One hundred years ago in 1923, a racist mob destroyed the black Florida town of Rosewood. Possibly readers saw the John Singleton film Rosewood which was inspired by that event. The massacre happened after a white woman claimed she was assaulted by a Rosewood resident. Six were murdered and black residents had to run for their lives, hiding in swamps and woods. No law enforcement agency ever investigated or charged crimes for these events.

I would note two other lynchings. In 1934, a black man, 23 year old Claude Neal, was arrested for allegedly raping and killing a white woman. News media advertised the lynching in advance. A huge crowd gathered for the spectacle. A small group in the mob tortured, mutilated and murdered Neal in secret. They then tied his body to the back of a truck and dragged him to another location where a white crowd estimated at 2000 attacked the corpse with sticks and knives.

The mob then again hung Neal’s body from a tree. The sheriff cut his body down. The next day another mob formed demanding that the body be hanged again so they could view it. When the sheriff refused, the mob rioted, injuring 200 and attempting to drive black people from the county. The Neal lynching was legendary for its brutality. It demonstrated the failure of local, state and federal authorities to curtail the practice of lynching and it propelled federal anti-lynching legislation.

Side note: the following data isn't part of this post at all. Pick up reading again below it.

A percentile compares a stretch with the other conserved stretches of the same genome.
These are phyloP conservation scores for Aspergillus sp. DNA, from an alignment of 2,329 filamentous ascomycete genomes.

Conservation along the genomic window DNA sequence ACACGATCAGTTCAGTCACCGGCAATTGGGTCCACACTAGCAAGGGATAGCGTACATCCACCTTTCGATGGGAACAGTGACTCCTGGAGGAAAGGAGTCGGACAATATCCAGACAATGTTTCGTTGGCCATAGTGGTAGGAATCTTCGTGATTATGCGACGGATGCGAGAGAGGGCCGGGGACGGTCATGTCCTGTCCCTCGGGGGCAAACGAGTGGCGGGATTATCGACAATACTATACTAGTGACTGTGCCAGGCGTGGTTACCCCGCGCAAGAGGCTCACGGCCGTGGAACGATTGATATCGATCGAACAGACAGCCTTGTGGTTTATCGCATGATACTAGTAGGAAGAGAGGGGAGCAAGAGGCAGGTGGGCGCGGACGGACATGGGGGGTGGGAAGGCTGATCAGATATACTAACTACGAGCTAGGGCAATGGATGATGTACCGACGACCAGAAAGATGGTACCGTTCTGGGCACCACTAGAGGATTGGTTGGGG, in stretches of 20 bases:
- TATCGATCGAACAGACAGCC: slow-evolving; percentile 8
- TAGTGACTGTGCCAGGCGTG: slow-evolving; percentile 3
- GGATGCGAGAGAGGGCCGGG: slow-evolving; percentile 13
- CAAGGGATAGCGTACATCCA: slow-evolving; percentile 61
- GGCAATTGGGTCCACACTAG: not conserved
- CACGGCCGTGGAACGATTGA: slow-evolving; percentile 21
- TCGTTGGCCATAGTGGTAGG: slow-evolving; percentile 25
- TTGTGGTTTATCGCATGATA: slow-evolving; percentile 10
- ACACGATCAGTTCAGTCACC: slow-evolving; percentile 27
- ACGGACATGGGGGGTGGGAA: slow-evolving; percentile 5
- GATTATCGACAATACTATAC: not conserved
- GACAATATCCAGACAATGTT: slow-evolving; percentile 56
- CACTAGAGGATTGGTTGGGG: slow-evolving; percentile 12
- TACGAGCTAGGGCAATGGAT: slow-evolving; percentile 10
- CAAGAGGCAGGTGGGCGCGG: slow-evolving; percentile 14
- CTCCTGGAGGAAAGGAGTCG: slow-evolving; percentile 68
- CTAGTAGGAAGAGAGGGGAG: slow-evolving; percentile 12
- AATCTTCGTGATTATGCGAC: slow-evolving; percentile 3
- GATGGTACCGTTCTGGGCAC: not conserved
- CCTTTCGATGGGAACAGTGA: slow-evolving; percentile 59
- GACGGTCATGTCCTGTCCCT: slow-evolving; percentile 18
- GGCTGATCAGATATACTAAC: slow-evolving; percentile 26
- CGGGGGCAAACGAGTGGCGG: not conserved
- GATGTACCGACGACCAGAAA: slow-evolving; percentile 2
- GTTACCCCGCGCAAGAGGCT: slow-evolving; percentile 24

Then there is the story of Willie Howard, a 15 year old who lived in Live Oaks. He was lynched for giving a Christmas card to a white girl. Two white men took Willie and his father to the Suwannee River at gunpoint.They bound Willie’s hands and feet and gave him a choice between getting shot and being drowned in the river. Willie was drowned. No murder charges were ever filed in the case. The case is often compared to Emmett Till’s but it has been lesser known.

Up until the civil rights movement, Florida maintained segregation. Separate water fountains, bathrooms, public accommodations, beaches, and segregated schools and universities were the norm defended by legal authorities. Until the 1950’s blacks were not allowed on juries. In his books, The Beast in Florida and Florida Through Black Eyes, the African-American Professor Marvin Dunn lays it all out and it’s not pretty.

This is a history white supremacists will never acknowledge so they bury it.

As DeSantis prepares for a 2024 presidential run, banning the AP course is just another performative stunt designed to outflank Trump on the far right. It is part of his effort to win over the MAGA base. The damage is in how much his anti-woke law will intimidate teachers.

Should DeSantis win the nomination and get elected in 2024, we can expect a nation-wide rollout of a plan like this. You have to ask: what makes DeSantis an authority to decide what is acceptable for America’s students about black history?

As they should, three Florida high school students are challenging the DeSantis action in court and it will be litigated. The AP stunt is a serious threat to academic freedom.

Categories: Uncategorized
  1. jlewandohotmailcom
    January 30, 2023 at 1:32 am

    “Woke” is both rhetorical red meat and a cry of fear, isn’t it? “Woke” history pulls back the curtain on our patriotic fables. The history you write about is too horrible for the MAGA crowd to acknowledge. DeSantis is a thuggish goon, but he knows his audience.

    • January 30, 2023 at 1:38 am

      Honestly Jean, the whole use of woke is a fraud. It is nonsense. I am pretty impatient about it because it is a cover for white supremacy. A while back I wrote a column about “woke”. To me it is like a last refuge of the scoundrel.

  2. Teresa Wyman
    February 6, 2023 at 5:08 pm

    I realize this is somewhat tangential to the actual thesis of this article, but it reminded me of a couple of anecdotes that I wish I remembered more clearly.